Green carries a full load again
His 218 yards rushing sets a team game mark Monday, December 29, 2003
Milwaukee Journal Sentinel

His 218 yards rushing sets a team game mark

Posted: Dec. 29, 2003

Green Bay - If the Green Bay Packers were looking for momentum going into the playoffs, they turned to the right guy.

Just once in the last four games has running back Ahman Green topped the 100-yard mark, so Green, perhaps sending a message to the rest of the playoff field, decided to do double time and top the 200-yard mark.

Green rushed for a Packers single-game record 218 yards in 20 carries in a 31-3 victory over the Denver Broncos Sunday at Lambeau Field. The Packers' single-season rushing leader achieved almost half his total on a single carry, going 98 yards for one of his two rushing touchdowns in the fourth quarter.

"How many records has that guy broken?" center Mike Flanagan said. "Every time you turn the corner, he's doing something. He's an amazing guy. If he's not the best guy in this league, I don't know who is.

"There are guys with a lot more publicity but I would not trade him for anybody."

Green continues to gobble up Packers records with the same ferocity he gobbles up yards. On Sunday, broke Andy Uram's 64-year-old record for longest run from scrimmage (97 yards) and Jim Taylor's 41-year-old record for most touchdowns scored in a season (19) with 20.

He also extended his own record for most 100-yard games in a season to 10.

Green finished the season with 1,883 yards, tops in the National Football Conference and second in the National Football League behind Baltimore's Jamal Lewis.

"He's awesome," guard Mike Wahle said. "It couldn't happen to a nicer guy, either. It's too bad he didn't get to 2,000. Maybe next year."

Green's performance in a must-win game for the Packers underscored the importance he'll play in the playoffs. If the Packers can run the ball effectively, they'll have a big advantage, especially when they're facing teams with high-powered offenses.

Though the Packers were slowed for a stretch in November and early December, they seem to have regained some of their prowess on the ground. Granted, the defenses they have been playing lately haven't been playoff-caliber, but they at least have a running game that must be accounted for.

"It feels good to be a tough team where everybody looks at you and says, 'This is a hard-nosed and physical team,' " fullback Nick Luchey said. "We did it when we had to."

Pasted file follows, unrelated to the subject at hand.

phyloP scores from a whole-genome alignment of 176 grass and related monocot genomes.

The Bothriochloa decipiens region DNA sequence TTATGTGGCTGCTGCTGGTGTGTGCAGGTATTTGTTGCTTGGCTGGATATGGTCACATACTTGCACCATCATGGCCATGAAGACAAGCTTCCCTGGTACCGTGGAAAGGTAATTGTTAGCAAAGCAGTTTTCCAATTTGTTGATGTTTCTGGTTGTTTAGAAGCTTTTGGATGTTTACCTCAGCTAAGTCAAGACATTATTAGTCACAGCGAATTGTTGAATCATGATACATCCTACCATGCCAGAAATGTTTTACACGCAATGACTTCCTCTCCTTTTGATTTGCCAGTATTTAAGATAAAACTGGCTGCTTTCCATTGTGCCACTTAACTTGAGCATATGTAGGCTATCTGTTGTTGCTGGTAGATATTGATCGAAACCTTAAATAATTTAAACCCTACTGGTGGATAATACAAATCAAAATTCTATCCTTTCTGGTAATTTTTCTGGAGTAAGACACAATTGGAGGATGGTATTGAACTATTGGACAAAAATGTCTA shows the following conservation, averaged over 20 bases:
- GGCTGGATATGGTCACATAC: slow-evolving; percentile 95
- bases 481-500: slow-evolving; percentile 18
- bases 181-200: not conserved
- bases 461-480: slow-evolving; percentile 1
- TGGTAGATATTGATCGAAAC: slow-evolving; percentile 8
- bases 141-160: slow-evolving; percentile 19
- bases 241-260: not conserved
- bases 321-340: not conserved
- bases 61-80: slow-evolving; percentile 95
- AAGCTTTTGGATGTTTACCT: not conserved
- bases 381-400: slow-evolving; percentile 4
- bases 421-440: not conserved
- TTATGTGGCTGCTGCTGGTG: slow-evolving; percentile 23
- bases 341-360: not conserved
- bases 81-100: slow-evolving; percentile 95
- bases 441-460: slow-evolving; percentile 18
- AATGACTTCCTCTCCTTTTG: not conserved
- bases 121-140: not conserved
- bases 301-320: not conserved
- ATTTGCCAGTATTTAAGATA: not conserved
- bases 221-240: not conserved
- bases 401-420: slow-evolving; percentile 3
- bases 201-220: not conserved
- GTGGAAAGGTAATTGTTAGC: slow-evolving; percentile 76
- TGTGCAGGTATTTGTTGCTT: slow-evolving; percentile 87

Green did it especially well in the fourth quarter, when the Packers were backed up on their 2-yard line after Denver failed to punch the ball in on fourth down. With little room in which to work, the Packers loaded up the line with tackle Kevin Barry at tight end and ran a misdirection play to the strong side.

The Broncos followed Luchey, who led to the left, but Green took a step left and then cut back right, where a giant hole opened up. Barry had cleared out a big path for Green and it was clear sailing into the secondary.

"We try to bait (the defense) to the left and come back right and that's basically what happened to perfection," Green said. "The offensive line blocked who they needed to block and the only person I had to deal with is the safety.

"I think he got pulled in from the action of the whole play at the beginning. That was the start of it and running to the end zone was the end of it."

Once Green broke into the clear it was a foot race and there wasn't anyone who was going to catch him. He ran down the right side and took the ball past a cheering Packers sideline into the south end zone.

The run was an indication that Green is healthy heading into the playoffs, something he could not say a year ago.

"None of us were healthy on this team," Green said. "It was more of a bitter taste in our mouths. Hopefully we come out here and play like we've been playing and do the things we're supposed to do against a good Seattle team. Hopefully, that taste will change, but we've still got to play the game."

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